Sasuke does not remember Haruno Sakura's name the first time they meet: in an introductory computer science class, seated next to each other during lab session. He does not remember it the second time either, nor the third. In fact, he gets by for a month and a half calling her variations on a theme of "Hey", or "You", or "Hey, you."

Partly, this is due to a lack of necessity: they do not see each other outside of class, and there is little reason to call her by name in class, where they do not speak to anyone else but each other. They've been assigned to be lab partners, after all.

Partly, too, this is out of disinterest: there is nothing particularly eye-catching about Sakura, beside the pale ruddiness of her hair. She talks too much—but most girls do, in Sasuke's experience. She is not so off-putting that Sasuke would make an effort to avoid her outside of class, but neither is she anything that would make him seek her out. (It is no reflection on her. It has been a very long time since Sasuke has sought anyone out.)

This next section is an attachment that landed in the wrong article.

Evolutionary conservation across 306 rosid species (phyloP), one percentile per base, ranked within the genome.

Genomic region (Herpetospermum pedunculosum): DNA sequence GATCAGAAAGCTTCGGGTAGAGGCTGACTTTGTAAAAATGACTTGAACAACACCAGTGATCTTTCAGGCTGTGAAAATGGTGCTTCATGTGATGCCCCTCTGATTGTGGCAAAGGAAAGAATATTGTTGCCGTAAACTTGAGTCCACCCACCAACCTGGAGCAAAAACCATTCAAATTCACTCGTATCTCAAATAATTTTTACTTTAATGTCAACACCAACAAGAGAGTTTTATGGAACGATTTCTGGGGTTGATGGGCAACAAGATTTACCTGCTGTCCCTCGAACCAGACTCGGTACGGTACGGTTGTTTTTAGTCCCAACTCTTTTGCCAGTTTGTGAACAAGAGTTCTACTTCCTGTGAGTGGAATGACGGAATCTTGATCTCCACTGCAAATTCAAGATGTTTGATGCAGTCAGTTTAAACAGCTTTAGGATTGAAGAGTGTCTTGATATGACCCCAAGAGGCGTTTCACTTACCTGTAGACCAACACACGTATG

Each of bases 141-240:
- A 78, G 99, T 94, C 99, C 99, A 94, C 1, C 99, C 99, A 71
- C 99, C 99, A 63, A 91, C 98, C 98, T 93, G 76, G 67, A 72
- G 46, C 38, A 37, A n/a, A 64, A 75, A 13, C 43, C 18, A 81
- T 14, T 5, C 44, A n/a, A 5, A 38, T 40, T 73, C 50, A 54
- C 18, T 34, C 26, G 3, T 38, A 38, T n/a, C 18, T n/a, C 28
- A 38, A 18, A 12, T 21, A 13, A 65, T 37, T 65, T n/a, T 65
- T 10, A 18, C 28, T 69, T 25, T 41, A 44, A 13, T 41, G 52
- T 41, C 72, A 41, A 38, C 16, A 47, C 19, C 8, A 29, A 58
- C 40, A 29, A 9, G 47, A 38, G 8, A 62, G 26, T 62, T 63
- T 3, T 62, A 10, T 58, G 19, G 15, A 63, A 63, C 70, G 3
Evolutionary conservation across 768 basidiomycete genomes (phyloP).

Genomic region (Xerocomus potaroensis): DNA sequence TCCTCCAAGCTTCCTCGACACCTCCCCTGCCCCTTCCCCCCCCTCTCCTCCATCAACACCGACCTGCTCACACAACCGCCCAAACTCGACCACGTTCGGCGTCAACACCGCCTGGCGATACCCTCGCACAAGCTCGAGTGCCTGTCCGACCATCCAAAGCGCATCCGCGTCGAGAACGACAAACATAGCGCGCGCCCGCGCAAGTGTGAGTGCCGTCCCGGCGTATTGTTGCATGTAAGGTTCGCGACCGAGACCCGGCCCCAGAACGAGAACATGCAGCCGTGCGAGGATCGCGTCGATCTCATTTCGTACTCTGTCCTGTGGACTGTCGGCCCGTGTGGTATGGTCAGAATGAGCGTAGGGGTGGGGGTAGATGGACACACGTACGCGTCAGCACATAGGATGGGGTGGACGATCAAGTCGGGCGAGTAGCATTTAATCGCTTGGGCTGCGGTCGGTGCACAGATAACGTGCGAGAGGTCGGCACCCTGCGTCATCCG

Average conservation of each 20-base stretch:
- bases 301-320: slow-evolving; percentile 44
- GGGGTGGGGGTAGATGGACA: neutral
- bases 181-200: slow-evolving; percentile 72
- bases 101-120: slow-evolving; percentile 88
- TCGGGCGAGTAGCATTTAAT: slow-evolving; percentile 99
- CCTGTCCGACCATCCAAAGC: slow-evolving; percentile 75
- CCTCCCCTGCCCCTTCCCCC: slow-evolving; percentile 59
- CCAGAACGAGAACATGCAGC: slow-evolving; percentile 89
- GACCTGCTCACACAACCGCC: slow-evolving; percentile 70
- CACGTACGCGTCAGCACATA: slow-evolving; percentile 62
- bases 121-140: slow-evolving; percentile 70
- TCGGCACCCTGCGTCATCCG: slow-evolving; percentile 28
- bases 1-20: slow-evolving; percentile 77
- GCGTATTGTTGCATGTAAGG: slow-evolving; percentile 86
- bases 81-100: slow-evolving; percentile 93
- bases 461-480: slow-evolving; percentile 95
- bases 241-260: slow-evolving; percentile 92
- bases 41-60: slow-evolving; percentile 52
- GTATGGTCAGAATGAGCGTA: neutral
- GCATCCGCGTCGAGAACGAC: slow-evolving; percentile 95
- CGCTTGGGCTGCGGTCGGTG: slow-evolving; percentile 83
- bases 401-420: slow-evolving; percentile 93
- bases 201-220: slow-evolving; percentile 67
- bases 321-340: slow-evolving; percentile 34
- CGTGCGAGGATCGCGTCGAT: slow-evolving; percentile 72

And yet: she is not a computer science major—Sasuke doesn't know what she is; she'd said something about commerce or management when she'd introduced herself, but he hadn't paid any attention—nor is she particularly good at the subject, but she's diligent and she pays attention. For all her overly-determined cheerfulness, she is not the unintelligent sort; and for all her romantic notions about whatever "handsome oppa" in the latest Korean drama she's watching, she is an academic at heart. Sasuke can deal with academic types. Usually, they turn out to be huge nerds, not so much interested in his personal life as in the difference between i++ and ++i compile processes.